It may be that you should use backslashes in front of the periods (127\.0\.0\.1) because the period would be viewed as "any character" (i.e. regex character.) Although the 127 network is pretty safe anyway and if your fax server port is blocked by your firewall (don't tell me it isn't!!!) then it won't matter much.

Test Sending a Fax with HylaFAX

Next, you want to test sending a text fax:

    sendfax -n -d 5551212 /tmp/fax.txt

Font for Text Files for HylaFAX

You may get an error when trying to send a text file. By default HylaFAX expects TIFF files. It has the capability to convert files for you, but it may not be automatically setup. For text files, you need some Ghostscript fonts to be accessible and that will be used to convert the text file in a Postscript file which later can be transform in a TIFF image.

    textfmt: No font metric information found for "Courier-Bold".
    Usage: textfmt [-1] [-2] [-B] [-c] [-D] [-f fontname] [-F fontdir(s)] [-m N] [-o #]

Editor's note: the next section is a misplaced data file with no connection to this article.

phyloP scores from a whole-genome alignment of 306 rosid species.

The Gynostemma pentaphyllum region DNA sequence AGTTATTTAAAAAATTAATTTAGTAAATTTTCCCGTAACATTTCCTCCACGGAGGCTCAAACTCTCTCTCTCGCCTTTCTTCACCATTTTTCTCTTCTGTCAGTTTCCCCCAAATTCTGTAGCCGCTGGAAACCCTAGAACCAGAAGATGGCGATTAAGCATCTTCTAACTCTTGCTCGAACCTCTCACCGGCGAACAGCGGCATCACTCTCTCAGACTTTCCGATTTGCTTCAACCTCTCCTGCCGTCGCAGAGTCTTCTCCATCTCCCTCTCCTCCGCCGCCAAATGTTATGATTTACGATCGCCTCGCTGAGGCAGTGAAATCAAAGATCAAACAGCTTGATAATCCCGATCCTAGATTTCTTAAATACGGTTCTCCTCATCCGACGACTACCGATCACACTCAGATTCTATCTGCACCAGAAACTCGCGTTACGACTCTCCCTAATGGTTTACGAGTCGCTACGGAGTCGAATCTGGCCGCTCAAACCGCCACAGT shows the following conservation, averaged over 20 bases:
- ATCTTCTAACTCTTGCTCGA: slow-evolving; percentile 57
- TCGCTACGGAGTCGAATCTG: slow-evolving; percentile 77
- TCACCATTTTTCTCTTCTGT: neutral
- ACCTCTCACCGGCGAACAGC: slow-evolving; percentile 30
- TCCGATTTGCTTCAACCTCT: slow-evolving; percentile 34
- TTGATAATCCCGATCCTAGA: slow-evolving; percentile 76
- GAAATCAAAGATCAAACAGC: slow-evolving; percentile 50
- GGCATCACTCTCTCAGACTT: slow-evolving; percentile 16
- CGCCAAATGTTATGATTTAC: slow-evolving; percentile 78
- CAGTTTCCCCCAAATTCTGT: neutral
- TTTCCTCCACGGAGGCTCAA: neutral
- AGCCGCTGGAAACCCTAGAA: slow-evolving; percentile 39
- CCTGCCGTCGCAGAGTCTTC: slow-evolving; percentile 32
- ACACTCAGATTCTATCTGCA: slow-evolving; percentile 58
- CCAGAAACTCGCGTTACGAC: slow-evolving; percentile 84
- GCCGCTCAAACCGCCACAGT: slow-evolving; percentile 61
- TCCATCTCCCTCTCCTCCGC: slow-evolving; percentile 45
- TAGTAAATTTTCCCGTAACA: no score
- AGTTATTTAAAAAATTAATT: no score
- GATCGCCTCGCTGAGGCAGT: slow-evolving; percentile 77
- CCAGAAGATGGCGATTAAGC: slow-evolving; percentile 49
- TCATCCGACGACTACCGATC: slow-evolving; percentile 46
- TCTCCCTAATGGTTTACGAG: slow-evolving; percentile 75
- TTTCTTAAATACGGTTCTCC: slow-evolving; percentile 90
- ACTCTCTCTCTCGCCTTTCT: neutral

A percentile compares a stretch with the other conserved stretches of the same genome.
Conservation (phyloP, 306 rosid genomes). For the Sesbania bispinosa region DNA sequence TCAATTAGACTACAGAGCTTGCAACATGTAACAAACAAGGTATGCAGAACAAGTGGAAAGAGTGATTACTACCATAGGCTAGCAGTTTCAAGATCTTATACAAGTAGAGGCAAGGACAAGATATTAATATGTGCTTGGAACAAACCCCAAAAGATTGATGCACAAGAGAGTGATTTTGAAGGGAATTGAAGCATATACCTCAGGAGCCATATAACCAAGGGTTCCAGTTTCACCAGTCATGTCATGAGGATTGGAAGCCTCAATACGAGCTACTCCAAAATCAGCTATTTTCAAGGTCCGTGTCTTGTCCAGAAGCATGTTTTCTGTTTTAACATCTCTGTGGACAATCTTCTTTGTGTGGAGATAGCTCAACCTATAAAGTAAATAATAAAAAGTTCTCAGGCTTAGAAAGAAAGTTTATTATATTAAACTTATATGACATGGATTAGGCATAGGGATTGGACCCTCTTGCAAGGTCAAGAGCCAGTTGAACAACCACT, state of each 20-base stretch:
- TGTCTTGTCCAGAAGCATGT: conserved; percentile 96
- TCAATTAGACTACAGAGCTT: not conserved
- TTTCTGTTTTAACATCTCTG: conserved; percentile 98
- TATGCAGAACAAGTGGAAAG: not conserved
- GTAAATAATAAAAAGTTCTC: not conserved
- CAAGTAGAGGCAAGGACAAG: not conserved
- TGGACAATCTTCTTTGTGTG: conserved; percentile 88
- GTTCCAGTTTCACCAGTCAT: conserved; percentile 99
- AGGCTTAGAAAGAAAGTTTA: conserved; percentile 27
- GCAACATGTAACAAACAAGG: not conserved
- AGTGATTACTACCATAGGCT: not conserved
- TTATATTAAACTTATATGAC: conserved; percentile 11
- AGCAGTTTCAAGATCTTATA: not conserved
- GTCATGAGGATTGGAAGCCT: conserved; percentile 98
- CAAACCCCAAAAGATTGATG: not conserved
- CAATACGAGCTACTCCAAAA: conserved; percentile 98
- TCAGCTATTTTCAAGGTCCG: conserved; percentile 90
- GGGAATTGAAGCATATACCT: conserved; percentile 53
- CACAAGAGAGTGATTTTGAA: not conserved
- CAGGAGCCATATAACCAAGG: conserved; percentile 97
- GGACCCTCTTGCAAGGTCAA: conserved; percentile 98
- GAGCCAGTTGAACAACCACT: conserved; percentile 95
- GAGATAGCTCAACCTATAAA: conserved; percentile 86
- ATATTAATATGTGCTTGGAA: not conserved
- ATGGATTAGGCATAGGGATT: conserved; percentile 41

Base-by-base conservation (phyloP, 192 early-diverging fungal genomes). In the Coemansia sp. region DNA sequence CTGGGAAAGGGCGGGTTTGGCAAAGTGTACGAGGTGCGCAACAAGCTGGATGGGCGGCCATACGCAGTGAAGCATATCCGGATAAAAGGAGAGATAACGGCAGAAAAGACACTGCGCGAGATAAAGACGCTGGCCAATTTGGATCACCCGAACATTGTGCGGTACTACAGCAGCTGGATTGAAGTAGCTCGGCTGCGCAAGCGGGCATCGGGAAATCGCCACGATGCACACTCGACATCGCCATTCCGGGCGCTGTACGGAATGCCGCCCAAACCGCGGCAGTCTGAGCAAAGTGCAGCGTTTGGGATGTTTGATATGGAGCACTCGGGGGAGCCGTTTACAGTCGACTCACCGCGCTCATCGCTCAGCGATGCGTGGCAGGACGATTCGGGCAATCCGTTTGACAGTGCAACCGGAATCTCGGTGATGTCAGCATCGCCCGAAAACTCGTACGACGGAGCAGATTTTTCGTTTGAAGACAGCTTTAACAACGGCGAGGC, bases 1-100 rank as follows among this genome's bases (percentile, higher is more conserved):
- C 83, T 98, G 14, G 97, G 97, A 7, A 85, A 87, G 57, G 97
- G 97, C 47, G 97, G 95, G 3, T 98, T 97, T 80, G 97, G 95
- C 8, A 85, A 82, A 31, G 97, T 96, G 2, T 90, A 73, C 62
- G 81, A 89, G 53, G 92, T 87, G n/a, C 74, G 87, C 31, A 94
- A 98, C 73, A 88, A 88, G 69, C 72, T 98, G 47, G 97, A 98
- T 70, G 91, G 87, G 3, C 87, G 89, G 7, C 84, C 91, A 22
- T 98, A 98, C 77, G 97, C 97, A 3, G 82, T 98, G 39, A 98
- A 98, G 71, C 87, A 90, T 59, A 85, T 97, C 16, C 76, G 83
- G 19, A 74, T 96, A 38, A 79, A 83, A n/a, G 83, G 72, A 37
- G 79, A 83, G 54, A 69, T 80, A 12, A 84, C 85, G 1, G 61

[-p #] [-r] [-U] [-Ml=#,r=#,t=#,b=#] [-V #] files... >
    Default options: -f Courier -1 -p 11bp -o 0
    Error converting document; command was "textfmt -B -f Courier-Bold -Ml=0.4in -p 11
       -s default >'/tmp//sndfaxYWticF' <'/tmp/a.txt'"

To fix this problem, you need to specify the folder where the Fontmap are located. To find them, use the locate command:

    locate Fontmap

Add the folder where Fontmap was found to the /etc/hylafax/hyla.conf file as follow:

    FontMap: /var/lib/defoma/gs.d/dirs/fonts

The map has changed in Ubuntu version 10.10. Or more precisely the folder shown here was removed. The actual font files are now in: